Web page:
Display Settings:

Format

Send to:

Choose Destination
Cogn Neuropsychiatry. 2009 May;14(3):165-79. doi: 10.1080/13546800902924122.

Altered emotional morality in frontotemporal dementia.

Author information

  • 1Departments of Neurology and Psychiatry & Biobehavioral Sciences, University of California at Los Angeles V.A. Greater Los Angeles Healthcare Center, 11301 Wilshire Blvd., Los Angeles, CA 90073, USA. mmendez@UCLA.edu

Abstract

INTRODUCTION:

Frontotemporal dementia (FTD), a disorder characterised by abnormal social behaviour and potential sociopathy, provides a window to the neurobiology of moral behaviour. This study investigated the basis of altered moral judgements in patients with FTD.

METHODS:

We administered an inventory of moral knowledge, five "reasoned" moral dilemmas, and five "emotional" moral dilemmas where subjects may cause direct harm to another through their own actions, to 21 patients with FTD compared to 21 comparably mildly impaired patients with Alzheimer's disease (AD) and 21 normal controls. Among the FTD patients, the results were compared to findings on functional neuroimaging.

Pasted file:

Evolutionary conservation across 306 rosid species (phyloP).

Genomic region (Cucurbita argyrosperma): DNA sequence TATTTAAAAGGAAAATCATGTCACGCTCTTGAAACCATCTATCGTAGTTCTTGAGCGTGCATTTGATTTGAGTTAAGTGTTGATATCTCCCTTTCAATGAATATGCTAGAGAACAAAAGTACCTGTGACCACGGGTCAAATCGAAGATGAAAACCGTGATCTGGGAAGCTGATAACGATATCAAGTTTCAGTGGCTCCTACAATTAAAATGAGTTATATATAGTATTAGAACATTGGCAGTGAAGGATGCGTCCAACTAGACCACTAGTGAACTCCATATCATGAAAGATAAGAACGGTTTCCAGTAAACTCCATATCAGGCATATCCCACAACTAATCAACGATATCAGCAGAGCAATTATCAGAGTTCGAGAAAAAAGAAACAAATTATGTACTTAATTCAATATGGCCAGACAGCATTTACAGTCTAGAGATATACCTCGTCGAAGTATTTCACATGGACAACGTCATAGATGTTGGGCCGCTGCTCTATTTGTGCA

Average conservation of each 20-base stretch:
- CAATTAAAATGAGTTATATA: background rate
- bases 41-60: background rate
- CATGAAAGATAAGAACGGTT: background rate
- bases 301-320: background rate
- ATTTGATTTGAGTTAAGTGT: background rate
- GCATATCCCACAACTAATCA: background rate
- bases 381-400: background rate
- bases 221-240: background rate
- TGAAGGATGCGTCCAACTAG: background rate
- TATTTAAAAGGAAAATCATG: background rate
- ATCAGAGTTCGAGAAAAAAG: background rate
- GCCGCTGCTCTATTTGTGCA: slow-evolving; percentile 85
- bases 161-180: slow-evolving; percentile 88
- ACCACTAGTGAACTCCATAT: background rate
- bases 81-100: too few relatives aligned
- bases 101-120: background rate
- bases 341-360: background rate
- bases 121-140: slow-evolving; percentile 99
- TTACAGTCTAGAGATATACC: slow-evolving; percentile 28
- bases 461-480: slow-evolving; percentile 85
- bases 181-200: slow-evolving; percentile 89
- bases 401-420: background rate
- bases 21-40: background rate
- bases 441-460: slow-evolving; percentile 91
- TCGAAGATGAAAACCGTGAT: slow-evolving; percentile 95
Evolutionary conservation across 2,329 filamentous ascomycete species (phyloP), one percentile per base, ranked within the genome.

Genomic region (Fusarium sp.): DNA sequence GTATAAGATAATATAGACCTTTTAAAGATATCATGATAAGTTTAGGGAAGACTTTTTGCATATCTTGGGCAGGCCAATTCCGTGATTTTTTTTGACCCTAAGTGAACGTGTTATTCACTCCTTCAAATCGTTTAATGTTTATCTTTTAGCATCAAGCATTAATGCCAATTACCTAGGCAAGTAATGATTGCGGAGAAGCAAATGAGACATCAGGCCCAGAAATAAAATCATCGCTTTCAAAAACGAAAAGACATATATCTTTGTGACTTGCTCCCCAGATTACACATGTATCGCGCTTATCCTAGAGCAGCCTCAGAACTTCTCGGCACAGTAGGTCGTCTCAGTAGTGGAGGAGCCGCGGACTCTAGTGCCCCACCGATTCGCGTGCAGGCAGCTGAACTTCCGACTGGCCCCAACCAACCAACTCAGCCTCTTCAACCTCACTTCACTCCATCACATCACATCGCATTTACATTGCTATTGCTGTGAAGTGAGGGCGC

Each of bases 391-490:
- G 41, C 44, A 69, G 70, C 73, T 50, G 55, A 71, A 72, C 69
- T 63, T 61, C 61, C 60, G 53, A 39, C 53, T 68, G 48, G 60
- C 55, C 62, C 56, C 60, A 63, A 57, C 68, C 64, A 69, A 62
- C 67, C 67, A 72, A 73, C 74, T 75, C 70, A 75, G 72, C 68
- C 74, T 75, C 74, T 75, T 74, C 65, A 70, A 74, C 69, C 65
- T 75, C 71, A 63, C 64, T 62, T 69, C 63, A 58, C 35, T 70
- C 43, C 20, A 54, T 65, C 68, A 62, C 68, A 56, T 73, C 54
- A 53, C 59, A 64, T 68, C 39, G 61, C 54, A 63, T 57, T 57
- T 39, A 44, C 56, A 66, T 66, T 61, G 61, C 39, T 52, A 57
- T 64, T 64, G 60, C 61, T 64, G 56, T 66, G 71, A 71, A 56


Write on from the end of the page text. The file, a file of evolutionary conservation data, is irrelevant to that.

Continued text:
RESULTS:

All groups showed retention of knowledge for moral behaviour and the ability to make reasoned moral judgements. In contrast to the other groups, the FTD patients were altered in their ability to make emotional moral judgements. Among the FTD patients, the altered moral judgements corresponded to right hemisphere frontotemporal involvement.

CONCLUSIONS:

In FTD patients, these findings suggest a decreased emotional responsiveness to others and a tendency to respond to moral dilemmas in a calculated fashion. Such a disturbance may result from ventromedial frontal dysfunction in FTD and supports the presence of a "morality" network in the brain, predominantly in the right hemisphere.

PMID:
19499384
[PubMed - indexed for MEDLINE]
PubMed Commons home

PubMed Commons

0 comments
How to join PubMed Commons

    Supplemental Content

    Full text links

    Icon for Atypon
    Loading ...
    Write to the Help Desk